I agree with you. The comments that Syria was “lost” reek of the same kind of agenda driven analysis of how China was lost, or Vietnam. Or even more astounding, after the absurd lack of good thinking about getting involved in Iraq, we’re to trust these people that they have a clear and accurate view of Syria!!?!
          There is nothing more difficult for a human than admitting that they were wrong.

          1. Lambert Strether

            You can’t lose what you never had…

            Still, it’s going to be lovely to see “Who lost Syria?” (or Iraq) as the centerpiece of the 2016 campaign. No doubt the blame will be placed squarely on a Fifth Column of insufficiently gung ho traitors on the left; that’s what Abe and his BFF’s were working toward yesterday with that “anti-America” crapola. Heck, if it worked for Nixon and McCarthy… Or Wilson, for that matter, with the Red Scare and the Palmer Raids.

            1. optimader

              “No doubt the blame will be placed squarely on a Fifth Column of insufficiently gung ho traitors ”
              rewind tape: rightwing VN war forensics

          2. Synopticist

            Yes, admitting they were wrong is near impossible for these people. The trouble is, the whole foreign policy elite of the entire west went all in, balls to the wall behind the “Assad must go” narrative, and he didn’t go.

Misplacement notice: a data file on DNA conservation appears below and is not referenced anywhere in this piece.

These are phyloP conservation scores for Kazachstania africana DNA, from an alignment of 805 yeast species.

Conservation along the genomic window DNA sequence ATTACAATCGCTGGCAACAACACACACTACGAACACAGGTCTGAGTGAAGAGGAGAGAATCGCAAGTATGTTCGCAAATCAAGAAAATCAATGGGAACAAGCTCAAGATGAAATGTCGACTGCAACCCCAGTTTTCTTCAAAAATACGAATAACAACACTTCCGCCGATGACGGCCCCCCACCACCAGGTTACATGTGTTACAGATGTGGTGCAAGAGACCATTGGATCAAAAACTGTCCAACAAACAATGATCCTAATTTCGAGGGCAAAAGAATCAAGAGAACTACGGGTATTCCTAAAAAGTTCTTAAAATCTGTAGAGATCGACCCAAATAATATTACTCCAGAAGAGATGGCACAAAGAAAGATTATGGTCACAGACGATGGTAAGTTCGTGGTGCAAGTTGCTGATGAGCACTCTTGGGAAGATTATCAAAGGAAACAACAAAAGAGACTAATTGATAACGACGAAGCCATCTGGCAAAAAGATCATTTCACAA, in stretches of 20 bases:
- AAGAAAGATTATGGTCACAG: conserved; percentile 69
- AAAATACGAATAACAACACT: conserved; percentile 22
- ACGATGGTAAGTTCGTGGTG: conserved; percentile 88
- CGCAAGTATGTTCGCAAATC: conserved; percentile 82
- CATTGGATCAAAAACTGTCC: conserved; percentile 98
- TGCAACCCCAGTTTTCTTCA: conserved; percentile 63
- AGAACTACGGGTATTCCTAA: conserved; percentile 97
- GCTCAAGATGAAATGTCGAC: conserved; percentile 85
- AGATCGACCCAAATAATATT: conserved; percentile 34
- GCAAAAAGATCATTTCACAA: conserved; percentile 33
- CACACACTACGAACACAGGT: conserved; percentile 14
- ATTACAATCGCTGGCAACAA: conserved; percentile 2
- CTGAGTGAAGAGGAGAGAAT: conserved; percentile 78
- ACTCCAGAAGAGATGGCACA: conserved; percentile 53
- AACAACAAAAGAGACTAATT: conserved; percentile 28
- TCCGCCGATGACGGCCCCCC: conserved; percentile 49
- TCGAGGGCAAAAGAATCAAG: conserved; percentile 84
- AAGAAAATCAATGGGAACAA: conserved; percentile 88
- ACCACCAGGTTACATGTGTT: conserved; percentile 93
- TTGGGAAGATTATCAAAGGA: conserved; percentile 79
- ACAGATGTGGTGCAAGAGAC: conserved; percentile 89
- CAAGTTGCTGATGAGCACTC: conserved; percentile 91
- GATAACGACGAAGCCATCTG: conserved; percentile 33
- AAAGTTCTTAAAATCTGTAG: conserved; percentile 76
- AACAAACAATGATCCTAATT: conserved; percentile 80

So they either have to take a massive hit to their own credibility, or change course. They chose to double down, and the result of encouraging jihadis is massive blowback in Iraq. Now ISIS is threatening the Exxon Mobil and Shell oil fields in Kurdistan, and the “responsibility to protect” messianics at the State department are staring at genocide in their very own time. And still HC can’t admit they royally f*cked up, and she should be considered the mouthpiece for the entire FP establishment.
            The “we should have intervened earlier” line is one they’re gonna stick to, even though it fools almost no-one.

  12. Jim Haygood

    ‘We’ve also learned about the importance of our power, our influence, and our values appropriately deployed and explained.’

    Hillary’s rhetorical flourish is best understood by substituting ‘Bill and I’ for ‘we,’ to reveal its true intent.

    Meanwhile, I am just all shook up over her bright blue muumuu [Daily Mail link]. RRRRrrrrRRRrrrr, tigress!


    1. Katniss Everdeen


      That is soooo cold, glass houses and all, I know, but for all the evil she’s done, and undoubtedly WILL DO, she deserves it. And so does Bill. I had to put on sunglasses to look at that picture.